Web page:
Friday, August 21, 2020

She Can't Make Up Her Mind

I will not take Carolyn Hax to task for missing the point here. After all, she wants to teach this couple how to cooperate and to compromise. 

Their issue is communication. He asks her a Yes-or-No question and she equivocates. She provides context. She does not answer the question. He finds this frustrating and annoying.

As noted, Hax tries to teach them a way to split the difference. Which is fine. And yet, the real issue involves gender differences. The letter writer, who dubs herself Bristling, would do well to read Deborah Tannen’s well-known studies about how men and women use different conversational strategies. Among the best known is: You Just Don’t Understand. 

Unfortunately for us, Bristling does not offer any sampled conversational contretemps. So we do not know whether her husband was asking her whether she wanted to go out for Chinese food or whether he was asking her for the time of day. For all I know he might be a politician or a litigator, someone who spends his professional time asking questions that require a Yes-or-No answer. We do not know whether the questions are unclear, imprecise or ambiguous. Asking whether she walked the dog is not the same as asking whether she believes in angels. 

Anyway, here is the letter:

My husband of 10 years and I have a communication problem. Sometimes he asks me a question he thinks is very straightforward, and he wants to know "yes" or "no" — but I reply with a contextual answer. He gets impatient, interrupts me by repeating the question in an emphasized way, adding, "Yes or no?" with some exasperation.

This is very irritating to me on several levels. It feels controlling, and I've told him he cannot tell me how to answer. As well, the question is often not as simple as he thinks. But I tend to withdraw after these episodes or give him a bit of silent treatment, which feels controlling on my part.

Years ago, we had a heart-to-heart about this and he confessed that my answers were confusing to him, that he is a simple man and he needs a simple answer. There aren't other controlling behaviors on his part.

But I'm not doing this on purpose, it is a reflection of the way I think and the way I am. So it feels like he's rejecting my personality.

How can we reframe this without someone being "wrong"? Humor might work, but I haven't tried. That's hard to pull off when I'm bristling.

— Bristling

If we believe Tannen, the wife is simply affirming her gender identity. Which is her protected constitutional right. And yet, why is it so difficult to say yes or no. At the least, this man is soliciting her view. He values her opinion. And yet, she seems to be incapable of offering an unambiguous response. Surely, we do not want him making family decisions unilaterally.

One would rather not say that women are indecisive, because that would involve stereotyping. And besides, does this woman have a managerial job that requires her to make decisions or to offer her point of view? If she sits around meetings and tries to put things into context, without making a decision, we would feel obliged to conclude that she does not have what it takes to take charge, or much of anything.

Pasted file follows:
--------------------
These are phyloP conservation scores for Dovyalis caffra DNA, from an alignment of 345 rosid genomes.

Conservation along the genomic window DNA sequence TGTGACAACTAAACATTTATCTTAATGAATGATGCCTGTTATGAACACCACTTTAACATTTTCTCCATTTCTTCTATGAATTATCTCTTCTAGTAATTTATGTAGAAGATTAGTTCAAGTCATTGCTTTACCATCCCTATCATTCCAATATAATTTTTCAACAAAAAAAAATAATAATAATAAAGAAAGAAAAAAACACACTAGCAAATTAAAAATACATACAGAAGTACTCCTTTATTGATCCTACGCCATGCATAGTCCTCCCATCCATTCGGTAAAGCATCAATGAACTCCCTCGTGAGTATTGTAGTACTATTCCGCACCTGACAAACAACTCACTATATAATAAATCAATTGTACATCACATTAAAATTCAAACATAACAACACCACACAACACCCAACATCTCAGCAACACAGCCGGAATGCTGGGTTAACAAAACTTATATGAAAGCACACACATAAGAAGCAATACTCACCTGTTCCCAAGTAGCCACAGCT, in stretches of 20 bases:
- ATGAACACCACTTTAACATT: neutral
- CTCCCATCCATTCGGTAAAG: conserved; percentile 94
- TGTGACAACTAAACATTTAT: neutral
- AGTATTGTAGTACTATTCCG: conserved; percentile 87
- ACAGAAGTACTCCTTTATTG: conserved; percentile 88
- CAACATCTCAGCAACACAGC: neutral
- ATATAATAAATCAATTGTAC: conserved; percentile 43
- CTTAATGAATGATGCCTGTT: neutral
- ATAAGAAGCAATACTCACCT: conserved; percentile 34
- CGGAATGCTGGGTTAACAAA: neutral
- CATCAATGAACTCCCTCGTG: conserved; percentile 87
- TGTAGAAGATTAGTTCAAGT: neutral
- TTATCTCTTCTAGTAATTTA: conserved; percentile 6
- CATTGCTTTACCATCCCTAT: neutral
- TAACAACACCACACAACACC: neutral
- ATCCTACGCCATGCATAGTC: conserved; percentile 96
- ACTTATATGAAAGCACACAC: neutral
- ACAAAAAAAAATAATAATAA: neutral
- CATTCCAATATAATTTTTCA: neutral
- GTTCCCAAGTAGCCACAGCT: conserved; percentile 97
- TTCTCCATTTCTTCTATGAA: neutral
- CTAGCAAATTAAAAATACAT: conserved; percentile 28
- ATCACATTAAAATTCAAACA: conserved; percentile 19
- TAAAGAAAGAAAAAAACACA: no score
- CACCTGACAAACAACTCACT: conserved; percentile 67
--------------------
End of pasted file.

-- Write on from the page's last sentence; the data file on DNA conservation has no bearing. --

Even if she is a housewife and mother, at some point, often several times a day, she will need to make decisions. She cannot run a household without making executive decisions.

So, the solution to her problem is: to learn how to say either yes or no. If she cannot make up her mind, she can do what the rest of us do: she can flip a coin.


Giordano Bruno said...

Did you notice that the lady refuses to give a concrete example of exactly what question her husband is asking? She wanders all around but refuses to come to the point. What yes or no question did he ask? We do not know because she will not provide it. She provides everything else that is not germane to the question.

"Did you take the trash out to the curb this morning?" I need more context, which trash? What curb? What do you consider morning? Why do things have to be so binary? Why would you think it my gender assigned role to take out the trash?

Anonymous said...

The woman wants Carolyn Hax to say: "Your husband is wrong. He needs to accept your manner of answering a question because that respects your personality. Tell him I said so."

The husband told her flat-out *years ago* that he needs a simple yes or no because he's a simple man. The wife refuses to accommodate this request because "her personality" requires her to ramble and explain a bunch of stuff. The solution is for the wife to stop torturing her husband this way and do what he asks because it is REASONABLE.

(I am a woman.)

David Foster said...

"And besides, does this woman have a managerial job that requires her to make decisions or to offer her point of view?"

Years ago, Investors Business Daily had a great quote on decision-making...I believe it was from the then-CEO of John Deere, but can't find it and not sure. Anyhow, the quote went something like this:

"You've got to wander around for a while in the thicket of ambiguity...and then come out the other side."

Freddo said...

Easy solution: she can silently have the entire conversation in her head and only give the outcome to her husband.

Anonymous said...

Classic "It's not about the nail."

Pretty much describes the situation.